Audit finds questionable costs in some foster-care pacts

TRENTON – The N.J. Auditor issued a report Tuesday that found millions of dollars in questionable costs and inefficiencies in contracts for foster care services.

The audit of the Department of Children and Families’ Division of Child Protection found, among other things:

*Questionable costs totaling $4.2 million during a review of $13.5 million in contracts from Jan. 1, 2010 to June 30, 2011;

*About $1.8 million in annual savings could be achieved if the contracts were properly monitored;

*And about $6.2 million is owed to the state in unspent funds and unpaid taxes.

The Auditor’s report did find that foster care rates paid by the division were uniform throughout the state, but that rates paid by provider agencies were either higher or lower than federal guidelines.

In its response to the audit, Allison Blake, commissioner of the Department of Children and Families, defended the Division’s progress, acknowledged the audit’s findings and said it would take steps to address the findings, and would standardize accountability and oversight.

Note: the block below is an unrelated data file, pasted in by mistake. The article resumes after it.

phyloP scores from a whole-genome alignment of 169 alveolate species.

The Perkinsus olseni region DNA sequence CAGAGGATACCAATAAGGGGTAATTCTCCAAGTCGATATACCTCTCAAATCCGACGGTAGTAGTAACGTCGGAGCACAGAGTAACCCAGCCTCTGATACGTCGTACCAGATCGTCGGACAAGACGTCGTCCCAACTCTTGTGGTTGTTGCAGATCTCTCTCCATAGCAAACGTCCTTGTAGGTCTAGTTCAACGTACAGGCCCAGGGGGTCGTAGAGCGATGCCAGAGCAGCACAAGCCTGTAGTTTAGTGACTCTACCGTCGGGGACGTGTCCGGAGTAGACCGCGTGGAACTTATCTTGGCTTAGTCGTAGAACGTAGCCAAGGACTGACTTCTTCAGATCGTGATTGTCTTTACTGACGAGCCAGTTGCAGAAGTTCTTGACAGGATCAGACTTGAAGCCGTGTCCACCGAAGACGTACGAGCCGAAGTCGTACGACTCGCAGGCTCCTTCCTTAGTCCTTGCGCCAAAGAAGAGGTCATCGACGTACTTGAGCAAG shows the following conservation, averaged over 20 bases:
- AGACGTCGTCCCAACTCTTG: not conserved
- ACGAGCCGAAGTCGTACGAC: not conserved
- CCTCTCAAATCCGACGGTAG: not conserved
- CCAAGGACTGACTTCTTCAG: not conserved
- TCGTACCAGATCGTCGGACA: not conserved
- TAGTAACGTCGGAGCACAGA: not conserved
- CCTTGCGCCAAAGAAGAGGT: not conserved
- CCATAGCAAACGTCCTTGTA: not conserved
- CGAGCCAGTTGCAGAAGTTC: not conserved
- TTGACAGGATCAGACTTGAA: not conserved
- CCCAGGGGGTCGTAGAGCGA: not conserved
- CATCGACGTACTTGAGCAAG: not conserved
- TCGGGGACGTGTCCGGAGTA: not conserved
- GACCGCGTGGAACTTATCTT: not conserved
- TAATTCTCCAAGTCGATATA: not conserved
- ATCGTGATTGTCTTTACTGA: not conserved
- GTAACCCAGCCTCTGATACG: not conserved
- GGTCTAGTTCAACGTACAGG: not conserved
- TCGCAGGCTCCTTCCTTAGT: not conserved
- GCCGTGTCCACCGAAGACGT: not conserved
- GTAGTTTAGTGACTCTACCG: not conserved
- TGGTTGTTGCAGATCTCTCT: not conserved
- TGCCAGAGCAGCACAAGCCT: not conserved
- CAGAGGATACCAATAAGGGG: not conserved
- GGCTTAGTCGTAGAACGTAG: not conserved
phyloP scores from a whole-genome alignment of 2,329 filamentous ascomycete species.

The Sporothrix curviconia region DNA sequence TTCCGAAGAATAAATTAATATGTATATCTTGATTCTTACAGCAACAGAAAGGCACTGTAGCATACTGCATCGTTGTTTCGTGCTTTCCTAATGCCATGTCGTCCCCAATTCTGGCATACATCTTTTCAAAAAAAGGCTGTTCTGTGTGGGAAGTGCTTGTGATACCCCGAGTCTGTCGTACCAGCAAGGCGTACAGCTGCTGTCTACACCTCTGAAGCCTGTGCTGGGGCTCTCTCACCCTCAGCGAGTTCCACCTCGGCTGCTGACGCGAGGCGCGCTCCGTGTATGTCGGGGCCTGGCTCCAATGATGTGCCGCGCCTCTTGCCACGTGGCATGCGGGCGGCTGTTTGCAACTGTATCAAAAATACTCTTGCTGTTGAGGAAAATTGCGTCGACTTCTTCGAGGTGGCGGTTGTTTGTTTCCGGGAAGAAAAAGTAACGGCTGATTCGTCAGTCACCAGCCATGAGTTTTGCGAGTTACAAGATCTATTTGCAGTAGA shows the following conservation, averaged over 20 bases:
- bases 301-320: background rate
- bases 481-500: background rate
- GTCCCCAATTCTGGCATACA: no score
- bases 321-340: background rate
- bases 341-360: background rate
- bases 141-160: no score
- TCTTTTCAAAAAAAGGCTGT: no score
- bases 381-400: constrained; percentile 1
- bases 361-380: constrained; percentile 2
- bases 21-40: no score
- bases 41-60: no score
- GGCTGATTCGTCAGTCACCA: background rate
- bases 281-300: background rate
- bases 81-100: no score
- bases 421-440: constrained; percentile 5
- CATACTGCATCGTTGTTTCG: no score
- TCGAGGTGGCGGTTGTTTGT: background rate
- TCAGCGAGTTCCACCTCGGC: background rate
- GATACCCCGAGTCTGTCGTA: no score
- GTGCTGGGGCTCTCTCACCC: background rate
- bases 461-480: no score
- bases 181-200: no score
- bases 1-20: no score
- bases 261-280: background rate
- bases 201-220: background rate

The audit provided some examples of problems:

*One provider charged $250,000 but subcontracted foster care to another provider, and the audit points out that if the state contracted directly with the subcontractor it could save $250,000;

*Although a doctor’s annual compensation is capped at $212,000 regardless of the size of the organization, one provider charged $233,500 for one physician in 2011. The same doctor received $35,737 from another provider that same year; Audit finds questionable costs in some foster-care pacts